Hospital Explosion Exposes Depth of Distrust

An EOD officer points to sign identifying the reception room attacked by bomb attack Monday at Phramongkutklao Hospital as Wongsuwan Room, named after the family of deputy junta chairman Prawit Wongsuwan.

Less than 48 hours after Monday’s bomb at a military-owned hospital in Bangkok which left 25 injured, it was far from clear who had carried it out. But two ominous facts have emerged.

First, the crumbling of a basic principle that hospitals are conflict-free zones. No matter who might be behind the attacks, hospitals are no longer safe.

Bombing a hospital shows some people will not observe basic principles. Once societies no longer observe basic principles, they becomes lawless, and the same could be said of calling for regime change through military coups instead of elections.

Second – and equally disturbing – is the fact there is a near-total breakdown of political trust in Thai society. This breakdown of trust didn’t just occur, but has been around for a decade now. It became so apparent to not notice it after the latest bombing, however.

A day after the bombing attack at Phramongkutklao Hospital, junta leader Gen. Prayuth felt compelled to publicly deny his military regime had anything to do with it (he probably knew he and his men might be suspected). At the same time, Prayuth threatened to further defer promised elections, currently believed to be slated for sometime in late 2018, to an unspecified date if the bombings continue.

The regime is also toying with bringing back military trials for civilians charged with breaking security-related laws, thus further re-concentrating power in the hands of the military.

The remarks led to speculation by those opposing the National Council for Peace and Order, as the junta calls itself, of a false-flag operation, wherein the regime might be behind the bombing itself as a pretext to remain in power indefinitely.

“What do you want me to think if there’s a bomb and [Prayuth] says elections will be deferred?” activist Baramee Chaiyarat asked on Facebook Tuesday evening.

Yaowalak Anuphan, head of Thai Lawyers for Human Rights, expressed a similar distrust. She wrote online that she no longer believed there would be elections next year – or even in 2019.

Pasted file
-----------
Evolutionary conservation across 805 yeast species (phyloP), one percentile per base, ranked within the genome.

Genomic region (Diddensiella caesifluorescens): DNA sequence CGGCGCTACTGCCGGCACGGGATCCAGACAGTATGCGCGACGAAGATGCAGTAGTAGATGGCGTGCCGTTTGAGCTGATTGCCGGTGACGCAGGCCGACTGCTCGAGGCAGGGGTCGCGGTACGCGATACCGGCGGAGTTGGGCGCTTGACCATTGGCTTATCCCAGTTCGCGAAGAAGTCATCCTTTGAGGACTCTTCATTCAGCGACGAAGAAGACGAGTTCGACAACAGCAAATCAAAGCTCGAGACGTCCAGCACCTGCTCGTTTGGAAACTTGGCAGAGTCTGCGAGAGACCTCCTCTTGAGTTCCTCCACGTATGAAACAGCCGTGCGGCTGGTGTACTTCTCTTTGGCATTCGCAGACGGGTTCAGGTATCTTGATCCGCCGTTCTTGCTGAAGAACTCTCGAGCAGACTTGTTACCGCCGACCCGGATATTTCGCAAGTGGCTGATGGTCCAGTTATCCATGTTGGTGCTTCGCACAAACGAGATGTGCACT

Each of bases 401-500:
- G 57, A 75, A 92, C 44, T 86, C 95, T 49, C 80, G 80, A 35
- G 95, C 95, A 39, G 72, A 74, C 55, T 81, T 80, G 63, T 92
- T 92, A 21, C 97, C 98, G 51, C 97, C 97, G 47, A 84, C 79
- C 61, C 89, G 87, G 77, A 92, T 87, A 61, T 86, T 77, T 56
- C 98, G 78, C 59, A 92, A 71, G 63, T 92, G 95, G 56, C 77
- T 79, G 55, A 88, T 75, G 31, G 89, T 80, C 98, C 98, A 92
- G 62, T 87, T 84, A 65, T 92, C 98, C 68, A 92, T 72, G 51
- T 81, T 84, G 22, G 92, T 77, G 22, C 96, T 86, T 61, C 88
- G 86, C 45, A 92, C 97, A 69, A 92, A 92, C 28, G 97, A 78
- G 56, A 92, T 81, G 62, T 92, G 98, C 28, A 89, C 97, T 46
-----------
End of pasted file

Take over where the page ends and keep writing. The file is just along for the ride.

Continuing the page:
Well-known pro-democracy activist Sirawith Seritiwat, or Ja New, reacted swiftly by stating on Facebook that he didn’t want to entertain the idea the explosion was an inside job.

“I personally don’t want to think that the bombing incident was orchestrated by the people under the NCPO, or that the NCPO is creating the situation. I really don’t want to think like that. But when situations like these occur, it seems [the junta] always benefits from the windfall.”

Distrust is mutual, and those who support the regime or just oppose fugitive former premier Thaksin Shinawatra were just as quick to suggest Redshirts and / or pro-Thaksin elements may be behind the inhumane attack.

Dedicated pro-junta user @ThaksinsLife tweeted Tuesday that the most popular policy under the NCPO was restoring peace and order and encouraged people to make the same leap of logic to deduce who was behind the attack.

Junta supporter @Rang70 meanwhile tweeted just hours after Monday’s bomb attack to connect it to Redshirts using customary derisive language:

“Think the of bombing. Think of the Red Water Buffaloes,” he wrote.

That was followed by another tweet calling for Prayuth to remain in power, “otherwise Thailand will be in chaos.”

Another Twitter user, @Nenanee, tweeted Monday evening to say Prayuth should stay on and cancel elections “if they keep causing disturbances.”

Given such near-total distrust, it will take more time for Thai society to heal and learn to trust those who think differently than it will take the 25 victims to heal from their shrapnel wounds.